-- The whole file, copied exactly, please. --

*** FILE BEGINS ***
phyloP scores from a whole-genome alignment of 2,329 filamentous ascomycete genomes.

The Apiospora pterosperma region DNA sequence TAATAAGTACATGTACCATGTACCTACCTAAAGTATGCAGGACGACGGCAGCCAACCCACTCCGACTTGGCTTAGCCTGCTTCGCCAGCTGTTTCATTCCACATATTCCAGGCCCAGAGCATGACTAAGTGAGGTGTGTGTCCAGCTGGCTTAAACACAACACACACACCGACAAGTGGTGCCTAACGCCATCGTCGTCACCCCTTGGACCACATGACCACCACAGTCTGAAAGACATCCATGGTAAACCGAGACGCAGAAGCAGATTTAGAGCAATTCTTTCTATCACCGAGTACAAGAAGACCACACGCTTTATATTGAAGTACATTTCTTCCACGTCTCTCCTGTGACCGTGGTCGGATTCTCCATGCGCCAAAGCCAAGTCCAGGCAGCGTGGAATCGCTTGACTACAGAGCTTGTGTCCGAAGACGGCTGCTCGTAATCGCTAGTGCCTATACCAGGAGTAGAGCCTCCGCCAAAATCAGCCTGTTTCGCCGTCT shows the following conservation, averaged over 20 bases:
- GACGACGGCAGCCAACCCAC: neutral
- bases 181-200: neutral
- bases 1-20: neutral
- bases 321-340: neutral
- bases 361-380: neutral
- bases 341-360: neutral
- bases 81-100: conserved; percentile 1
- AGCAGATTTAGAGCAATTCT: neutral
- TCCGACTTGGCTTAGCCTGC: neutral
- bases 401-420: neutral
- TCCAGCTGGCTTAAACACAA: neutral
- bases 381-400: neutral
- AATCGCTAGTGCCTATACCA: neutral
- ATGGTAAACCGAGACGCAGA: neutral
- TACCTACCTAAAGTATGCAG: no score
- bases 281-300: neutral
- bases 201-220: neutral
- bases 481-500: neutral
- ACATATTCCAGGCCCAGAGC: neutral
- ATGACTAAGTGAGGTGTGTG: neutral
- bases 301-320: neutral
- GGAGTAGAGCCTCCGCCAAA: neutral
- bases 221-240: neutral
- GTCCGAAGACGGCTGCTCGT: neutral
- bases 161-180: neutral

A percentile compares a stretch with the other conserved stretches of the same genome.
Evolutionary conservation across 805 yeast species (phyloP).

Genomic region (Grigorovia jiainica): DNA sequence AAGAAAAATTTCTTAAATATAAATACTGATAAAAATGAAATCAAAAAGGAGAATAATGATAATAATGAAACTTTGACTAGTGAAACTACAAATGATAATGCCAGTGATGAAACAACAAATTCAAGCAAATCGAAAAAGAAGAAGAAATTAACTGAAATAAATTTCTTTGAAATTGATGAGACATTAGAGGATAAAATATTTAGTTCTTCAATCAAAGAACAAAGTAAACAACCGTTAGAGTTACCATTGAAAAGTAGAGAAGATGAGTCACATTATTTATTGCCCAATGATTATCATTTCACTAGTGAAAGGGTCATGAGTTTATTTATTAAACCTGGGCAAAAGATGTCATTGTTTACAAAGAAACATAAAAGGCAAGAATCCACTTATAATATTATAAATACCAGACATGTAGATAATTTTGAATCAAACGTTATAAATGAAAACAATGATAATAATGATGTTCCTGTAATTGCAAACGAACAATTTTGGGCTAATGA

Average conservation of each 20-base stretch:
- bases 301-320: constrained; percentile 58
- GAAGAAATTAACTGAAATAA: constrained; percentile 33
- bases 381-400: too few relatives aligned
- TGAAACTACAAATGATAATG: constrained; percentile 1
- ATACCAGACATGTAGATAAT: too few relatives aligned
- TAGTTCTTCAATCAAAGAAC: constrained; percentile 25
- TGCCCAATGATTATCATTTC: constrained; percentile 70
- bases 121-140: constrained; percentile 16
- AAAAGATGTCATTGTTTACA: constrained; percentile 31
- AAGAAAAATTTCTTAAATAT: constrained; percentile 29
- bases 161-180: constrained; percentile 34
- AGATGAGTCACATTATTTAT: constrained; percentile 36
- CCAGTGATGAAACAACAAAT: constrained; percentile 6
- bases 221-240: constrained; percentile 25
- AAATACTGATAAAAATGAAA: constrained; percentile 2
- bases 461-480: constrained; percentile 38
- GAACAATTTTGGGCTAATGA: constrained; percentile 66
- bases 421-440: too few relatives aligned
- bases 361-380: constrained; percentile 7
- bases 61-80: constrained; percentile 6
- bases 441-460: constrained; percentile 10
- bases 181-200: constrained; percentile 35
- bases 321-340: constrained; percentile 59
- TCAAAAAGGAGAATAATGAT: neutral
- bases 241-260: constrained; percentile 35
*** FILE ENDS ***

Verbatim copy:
phyloP scores from a whole-genome alignment of 2,329 filamentous ascomycete genomes.

The Apiospora pterosperma region DNA sequence TAATAAGTACATGTACCATGTACCTACCTAAAGTATGCAGGACGACGGCAGCCAACCCACTCCGACTTGGCTTAGCCTGCTTCGCCAGCTGTTTCATTCCACATATTCCAGGCCCAGAGCATGACTAAGTGAGGTGTGTGTCCAGCTGGCTTAAACACAACACACACACCGACAAGTGGTGCCTAACGCCATCGTCGTCACCCCTTGGACCACATGACCACCACAGTCTGAAAGACATCCATGGTAAACCGAGACGCAGAAGCAGATTTAGAGCAATTCTTTCTATCACCGAGTACAAGAAGACCACACGCTTTATATTGAAGTACATTTCTTCCACGTCTCTCCTGTGACCGTGGTCGGATTCTCCATGCGCCAAAGCCAAGTCCAGGCAGCGTGGAATCGCTTGACTACAGAGCTTGTGTCCGAAGACGGCTGCTCGTAATCGCTAGTGCCTATACCAGGAGTAGAGCCTCCGCCAAAATCAGCCTGTTTCGCCGTCT shows the following conservation, averaged over 20 bases:
- GACGACGGCAGCCAACCCAC: neutral
- bases 181-200: neutral
- bases 1-20: neutral
- bases 321-340: neutral
- bases 361-380: neutral
- bases 341-360: neutral
- bases 81-100: conserved; percentile 1
- AGCAGATTTAGAGCAATTCT: neutral
- TCCGACTTGGCTTAGCCTGC: neutral
- bases 401-420: neutral
- TCCAGCTGGCTTAAACACAA: neutral
- bases 381-400: neutral
- AATCGCTAGTGCCTATACCA: neutral
- ATGGTAAACCGAGACGCAGA: neutral
- TACCTACCTAAAGTATGCAG: no score
- bases 281-300: neutral
- bases 201-220: neutral
- bases 481-500: neutral
- ACATATTCCAGGCCCAGAGC: neutral
- ATGACTAAGTGAGGTGTGTG: neutral
- bases 301-320: neutral
- GGAGTAGAGCCTCCGCCAAA: neutral
- bases 221-240: neutral
- GTCCGAAGACGGCTGCTCGT: neutral
- bases 161-180: neutral

A percentile compares a stretch with the other conserved stretches of the same genome.
Evolutionary conservation across 805 yeast species (phyloP).

Genomic region (Grigorovia jiainica): DNA sequence AAGAAAAATTTCTTAAATATAAATACTGATAAAAATGAAATCAAAAAGGAGAATAATGATAATAATGAAACTTTGACTAGTGAAACTACAAATGATAATGCCAGTGATGAAACAACAAATTCAAGCAAATCGAAAAAGAAGAAGAAATTAACTGAAATAAATTTCTTTGAAATTGATGAGACATTAGAGGATAAAATATTTAGTTCTTCAATCAAAGAACAAAGTAAACAACCGTTAGAGTTACCATTGAAAAGTAGAGAAGATGAGTCACATTATTTATTGCCCAATGATTATCATTTCACTAGTGAAAGGGTCATGAGTTTATTTATTAAACCTGGGCAAAAGATGTCATTGTTTACAAAGAAACATAAAAGGCAAGAATCCACTTATAATATTATAAATACCAGACATGTAGATAATTTTGAATCAAACGTTATAAATGAAAACAATGATAATAATGATGTTCCTGTAATTGCAAACGAACAATTTTGGGCTAATGA

Average conservation of each 20-base stretch:
- bases 301-320: constrained; percentile 58
- GAAGAAATTAACTGAAATAA: constrained; percentile 33
- bases 381-400: too few relatives aligned
- TGAAACTACAAATGATAATG: constrained; percentile 1
- ATACCAGACATGTAGATAAT: too few relatives aligned
- TAGTTCTTCAATCAAAGAAC: constrained; percentile 25
- TGCCCAATGATTATCATTTC: constrained; percentile 70
- bases 121-140: constrained; percentile 16
- AAAAGATGTCATTGTTTACA: constrained; percentile 31
- AAGAAAAATTTCTTAAATAT: constrained; percentile 29
- bases 161-180: constrained; percentile 34
- AGATGAGTCACATTATTTAT: constrained; percentile 36
- CCAGTGATGAAACAACAAAT: constrained; percentile 6
- bases 221-240: constrained; percentile 25
- AAATACTGATAAAAATGAAA: constrained; percentile 2
- bases 461-480: constrained; percentile 38
- GAACAATTTTGGGCTAATGA: constrained; percentile 66
- bases 421-440: too few relatives aligned
- bases 361-380: constrained; percentile 7
- bases 61-80: constrained; percentile 6
- bases 441-460: constrained; percentile 10
- bases 181-200: constrained; percentile 35
- bases 321-340: constrained; percentile 59
- TCAAAAAGGAGAATAATGAT: neutral
- bases 241-260: constrained; percentile 35